Article by Elena del Valle and photos by Gary Cox
Except for the near empty state of the large restaurant (we arrived in the late afternoon) it would have been hard to tell what time of day or night it was inside Tao Asian Bistro (3377 Las Vegas Blvd. South, Las Vegas, NV 89109, +1-702-388-8338, Taolasvegas.com). Such was the style of the nightclub and bistro which could accommodate 2,000 guests. Located at The Venetian Resort-Hotel-Casino, the two-story restaurant was crawling with shadows that made it appear mysterious. Done in a slightly different way it could have felt soulless but bright shades of red, brick walls, kanji characters reflected on the ceiling and larger than life decorative oriental artifacts lent it a certain magic. It had the air of a place that comes alive with patrons, especially in the evening.
The hostess led us to the last booth, tucked away next to the kitchen door and across from a giant Buddha. Chris, our friendly and knowledgeable server, was with us moments later. At his suggestion, we tried two martinis: Tao-tini (Absolute Mandarin, Stoli Rasberry, Malibu Rum, cranberry and fresh lime juice) and a Lychee Martini (Ketel One, Triple and fresh luchee puree). For starters we shared the Yellowtail Sashimi with Jalapeño and Ponzu Sauce (a favorite); Alaskan Salmon, Crab and Avocado Roll; Kimchee and Baby Shanghai Bok Choy with Garlic.
Wok Seared New York Sirloin with Shiitake Mushrooms and Szechwan Potatoes
View of the Tao dining room from our seats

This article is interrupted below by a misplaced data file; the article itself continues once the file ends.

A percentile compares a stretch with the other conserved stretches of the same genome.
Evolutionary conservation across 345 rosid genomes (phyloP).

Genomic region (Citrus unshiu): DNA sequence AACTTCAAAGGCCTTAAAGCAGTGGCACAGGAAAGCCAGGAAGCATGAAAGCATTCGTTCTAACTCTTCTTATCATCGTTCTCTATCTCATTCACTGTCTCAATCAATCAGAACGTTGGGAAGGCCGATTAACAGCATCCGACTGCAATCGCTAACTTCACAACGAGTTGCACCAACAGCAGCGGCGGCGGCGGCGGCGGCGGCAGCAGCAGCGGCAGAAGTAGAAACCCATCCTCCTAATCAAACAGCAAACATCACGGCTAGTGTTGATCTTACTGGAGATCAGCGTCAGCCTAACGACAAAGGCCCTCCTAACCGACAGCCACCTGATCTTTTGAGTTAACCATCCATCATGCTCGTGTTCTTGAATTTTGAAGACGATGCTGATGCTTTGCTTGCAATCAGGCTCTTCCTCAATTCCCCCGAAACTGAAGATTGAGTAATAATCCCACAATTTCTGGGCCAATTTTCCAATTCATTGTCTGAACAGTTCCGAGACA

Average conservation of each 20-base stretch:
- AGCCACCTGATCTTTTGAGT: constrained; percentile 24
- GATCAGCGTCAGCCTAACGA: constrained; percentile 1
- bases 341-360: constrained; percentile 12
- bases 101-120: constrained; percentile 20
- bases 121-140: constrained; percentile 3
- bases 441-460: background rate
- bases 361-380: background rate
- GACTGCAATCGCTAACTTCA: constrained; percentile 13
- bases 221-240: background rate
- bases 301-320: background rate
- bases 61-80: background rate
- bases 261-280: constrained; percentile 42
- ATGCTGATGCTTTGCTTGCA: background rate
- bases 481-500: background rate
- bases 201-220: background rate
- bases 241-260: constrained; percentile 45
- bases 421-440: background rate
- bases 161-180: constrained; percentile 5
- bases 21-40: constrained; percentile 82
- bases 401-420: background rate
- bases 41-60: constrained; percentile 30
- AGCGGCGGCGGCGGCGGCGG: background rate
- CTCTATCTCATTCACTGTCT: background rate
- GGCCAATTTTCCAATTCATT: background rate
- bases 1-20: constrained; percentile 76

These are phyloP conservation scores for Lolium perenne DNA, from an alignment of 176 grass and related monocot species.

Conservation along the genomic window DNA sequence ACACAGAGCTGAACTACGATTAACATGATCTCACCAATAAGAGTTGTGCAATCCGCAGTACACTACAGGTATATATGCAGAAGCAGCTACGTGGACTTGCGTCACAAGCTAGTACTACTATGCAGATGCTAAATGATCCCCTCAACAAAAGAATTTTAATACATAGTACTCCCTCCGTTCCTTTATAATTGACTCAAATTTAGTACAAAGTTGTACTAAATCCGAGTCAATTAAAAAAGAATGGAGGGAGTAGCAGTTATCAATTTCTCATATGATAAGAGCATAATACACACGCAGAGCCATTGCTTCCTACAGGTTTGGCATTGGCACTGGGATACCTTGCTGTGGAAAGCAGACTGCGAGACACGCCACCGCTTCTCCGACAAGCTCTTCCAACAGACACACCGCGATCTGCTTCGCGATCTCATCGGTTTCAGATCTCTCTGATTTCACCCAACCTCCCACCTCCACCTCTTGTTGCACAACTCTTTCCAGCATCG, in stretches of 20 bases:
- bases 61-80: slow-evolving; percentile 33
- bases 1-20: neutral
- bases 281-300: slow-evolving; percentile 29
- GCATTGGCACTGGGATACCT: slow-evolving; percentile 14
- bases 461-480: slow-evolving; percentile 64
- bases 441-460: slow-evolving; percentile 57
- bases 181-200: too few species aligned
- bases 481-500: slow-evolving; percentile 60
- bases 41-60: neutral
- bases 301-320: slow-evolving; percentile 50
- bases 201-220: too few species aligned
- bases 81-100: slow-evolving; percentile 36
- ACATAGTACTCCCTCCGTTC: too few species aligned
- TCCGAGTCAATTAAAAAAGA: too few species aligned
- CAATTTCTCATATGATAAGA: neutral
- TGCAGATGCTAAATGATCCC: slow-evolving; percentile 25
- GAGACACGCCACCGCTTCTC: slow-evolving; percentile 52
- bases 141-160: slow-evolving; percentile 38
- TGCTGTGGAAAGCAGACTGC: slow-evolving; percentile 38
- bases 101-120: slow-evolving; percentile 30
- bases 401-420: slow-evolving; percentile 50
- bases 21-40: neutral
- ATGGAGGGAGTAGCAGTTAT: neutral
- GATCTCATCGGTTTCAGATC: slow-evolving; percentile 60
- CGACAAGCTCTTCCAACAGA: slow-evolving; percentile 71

Then, our main courses arrived, a mountain of tasty food: Satay of Chilean Sea Bass with Wok Roasted Asparagus (a favorite); Lobster Wontons with Shiitake Ginger Broth; Sandpot Lobster, Shrimp and Scallops with Black Bean Sauce; Wok Seared New York Sirloin with Shiitake Mushrooms and Szechwan Potatoes; Jasmine White Rice, and Mandarin Sizzled Fried Rice with Duck. Chris recommended an ice cream dessert which we enjoyed. These culinary creations were the work of Mark Andelbradt, Tao’s executive chef, and Koji Noda, the executive sushi chef, and their staff.
We washed it all down with six types of sake (Chris recommended this) including three “crazy fun” ones. He brought us the Spirit and Eternal selections from the sake by the glass menu. As we headed to our show (that’s why we arrived so early), the thought occured to me that although we sampled lots of savory dishes and drinks we would were pleasantly satisfied. We had a fun and enjoyable dinner at Tao.
By Chester Godsy
The Kindle closed